I also think it is important to make it clear that you respect women and that you respect bodily integrity. I am keen to point out that, in the end, I oppose abortion because it ends a human life. I believe in freedom and equality for women, I have benefited and my daughters will continue to benefit from female emancipation, but in the end, freedom cannot be bought at the expense of human life.

People are often deeply invested in their point of view either because they or someone close to them has had an abortion. What is the best way to approach people without making them feel judged or condemned, or is that the best way?

I would never want to judge or condemn anyone – whatever they had done. I think that goes beyond the abortion debate. There is a difference between being honest about the wrongness of an act and shunning or shaming the person responsible. I don’t believe we have any right to do that. When it comes to abortion, if you have been personally touched by abortion, if a close friend or relative has had an abortion, I think it is important to acknowledge that. I always feel that there is a tendency to think that pro-life women live in some kind of a bubble, but that is simply not the case and it helps to dispense with that myth as early as possible. One of the reasons I believe in establishing friendships with others is precisely because it avoids the possibility of becoming judgemental. I am aware that women can be left in a desperately difficult situation during pregnancy, that abortion is sometimes mooted as the only option. I always start by acknowledging what might have led to the abortion and to make it clear that I am there for the person involved. Only then is it possible to start talking about the wrongness of abortion itself. Truth and compassion are not enemies.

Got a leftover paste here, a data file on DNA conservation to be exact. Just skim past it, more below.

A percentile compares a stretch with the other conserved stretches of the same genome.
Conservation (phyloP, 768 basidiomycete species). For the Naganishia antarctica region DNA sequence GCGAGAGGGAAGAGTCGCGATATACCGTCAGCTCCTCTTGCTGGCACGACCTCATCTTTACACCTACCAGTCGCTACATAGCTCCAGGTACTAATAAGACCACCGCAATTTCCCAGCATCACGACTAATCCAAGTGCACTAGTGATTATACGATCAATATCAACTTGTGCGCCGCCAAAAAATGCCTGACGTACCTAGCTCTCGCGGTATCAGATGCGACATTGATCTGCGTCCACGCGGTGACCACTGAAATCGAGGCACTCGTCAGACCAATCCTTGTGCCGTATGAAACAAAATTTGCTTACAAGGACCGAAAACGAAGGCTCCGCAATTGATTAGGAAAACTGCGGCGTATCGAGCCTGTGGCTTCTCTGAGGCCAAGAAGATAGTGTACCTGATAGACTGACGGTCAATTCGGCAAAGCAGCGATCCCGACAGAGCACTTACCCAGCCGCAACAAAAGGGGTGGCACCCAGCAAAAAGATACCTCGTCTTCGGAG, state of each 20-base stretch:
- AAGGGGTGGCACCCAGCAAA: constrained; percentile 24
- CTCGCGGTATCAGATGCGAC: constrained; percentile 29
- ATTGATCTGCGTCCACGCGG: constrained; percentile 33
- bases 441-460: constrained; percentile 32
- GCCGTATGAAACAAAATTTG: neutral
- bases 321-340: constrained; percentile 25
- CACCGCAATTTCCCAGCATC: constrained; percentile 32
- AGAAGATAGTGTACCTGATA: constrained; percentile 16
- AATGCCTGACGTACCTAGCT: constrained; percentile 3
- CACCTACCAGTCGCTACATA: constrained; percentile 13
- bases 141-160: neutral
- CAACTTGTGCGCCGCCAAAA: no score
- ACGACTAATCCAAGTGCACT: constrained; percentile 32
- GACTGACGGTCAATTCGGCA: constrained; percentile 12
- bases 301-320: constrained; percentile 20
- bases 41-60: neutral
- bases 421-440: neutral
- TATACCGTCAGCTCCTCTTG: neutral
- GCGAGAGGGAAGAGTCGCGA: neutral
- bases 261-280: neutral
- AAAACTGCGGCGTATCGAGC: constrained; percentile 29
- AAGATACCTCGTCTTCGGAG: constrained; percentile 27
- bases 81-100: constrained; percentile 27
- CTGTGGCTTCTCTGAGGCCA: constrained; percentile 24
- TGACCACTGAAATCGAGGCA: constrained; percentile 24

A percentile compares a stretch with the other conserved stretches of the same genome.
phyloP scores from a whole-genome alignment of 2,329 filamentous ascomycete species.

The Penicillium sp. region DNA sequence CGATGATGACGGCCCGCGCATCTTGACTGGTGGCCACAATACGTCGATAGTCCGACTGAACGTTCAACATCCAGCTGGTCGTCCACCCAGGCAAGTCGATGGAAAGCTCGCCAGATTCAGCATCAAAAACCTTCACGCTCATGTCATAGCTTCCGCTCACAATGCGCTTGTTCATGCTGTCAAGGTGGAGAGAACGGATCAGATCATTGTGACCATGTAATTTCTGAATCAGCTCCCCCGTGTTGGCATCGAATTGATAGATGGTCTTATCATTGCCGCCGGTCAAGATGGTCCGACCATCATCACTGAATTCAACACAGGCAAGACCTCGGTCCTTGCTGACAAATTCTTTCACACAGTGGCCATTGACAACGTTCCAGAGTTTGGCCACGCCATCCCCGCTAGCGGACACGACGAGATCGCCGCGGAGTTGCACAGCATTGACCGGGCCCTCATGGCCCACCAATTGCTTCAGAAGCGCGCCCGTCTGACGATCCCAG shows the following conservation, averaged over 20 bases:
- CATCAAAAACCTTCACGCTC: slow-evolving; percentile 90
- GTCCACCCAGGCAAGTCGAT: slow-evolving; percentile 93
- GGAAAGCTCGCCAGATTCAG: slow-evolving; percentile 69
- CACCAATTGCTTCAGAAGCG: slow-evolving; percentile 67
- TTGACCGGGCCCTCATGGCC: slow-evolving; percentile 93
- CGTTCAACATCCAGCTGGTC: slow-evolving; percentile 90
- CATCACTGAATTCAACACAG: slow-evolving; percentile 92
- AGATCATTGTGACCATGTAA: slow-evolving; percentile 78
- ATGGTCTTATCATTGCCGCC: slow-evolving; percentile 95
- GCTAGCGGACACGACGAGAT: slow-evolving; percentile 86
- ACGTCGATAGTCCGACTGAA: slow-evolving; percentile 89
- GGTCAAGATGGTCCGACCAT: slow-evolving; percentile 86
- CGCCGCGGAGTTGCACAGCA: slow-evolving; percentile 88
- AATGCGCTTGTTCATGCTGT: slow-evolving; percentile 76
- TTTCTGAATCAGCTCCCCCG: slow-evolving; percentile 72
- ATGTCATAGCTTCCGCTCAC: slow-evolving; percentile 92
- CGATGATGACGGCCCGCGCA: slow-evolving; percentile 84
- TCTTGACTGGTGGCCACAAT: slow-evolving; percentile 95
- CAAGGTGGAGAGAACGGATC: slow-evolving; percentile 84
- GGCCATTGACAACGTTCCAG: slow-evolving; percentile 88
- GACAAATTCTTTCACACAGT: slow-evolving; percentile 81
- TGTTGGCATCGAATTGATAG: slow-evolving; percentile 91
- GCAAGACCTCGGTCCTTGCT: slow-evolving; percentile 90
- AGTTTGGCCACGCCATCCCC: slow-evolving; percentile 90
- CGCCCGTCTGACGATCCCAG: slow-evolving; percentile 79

In the UK where the abortion debate seems so niche in comparison with the United States what’s the best we can hope for?

To win! My daughter is a competitive figure skater and one of the first things she learnt was – never aim for mediocrity. Aim to get on the podium, even if you know the odds are against you. If you aren’t going to aim to win, why are you entering the competition in the first place? In the UK, we hope to do what any pro-life movement in the world hopes to do in the long run, change hearts and minds, make abortion unthinkable, build a culture of life in which both the pregnant mother and her baby are truly valued and protected. SPUC is fifty years old this year and when the Society was first founded, I doubt anyone believed the battle would be so long-drawn-out, but we must never lose hope.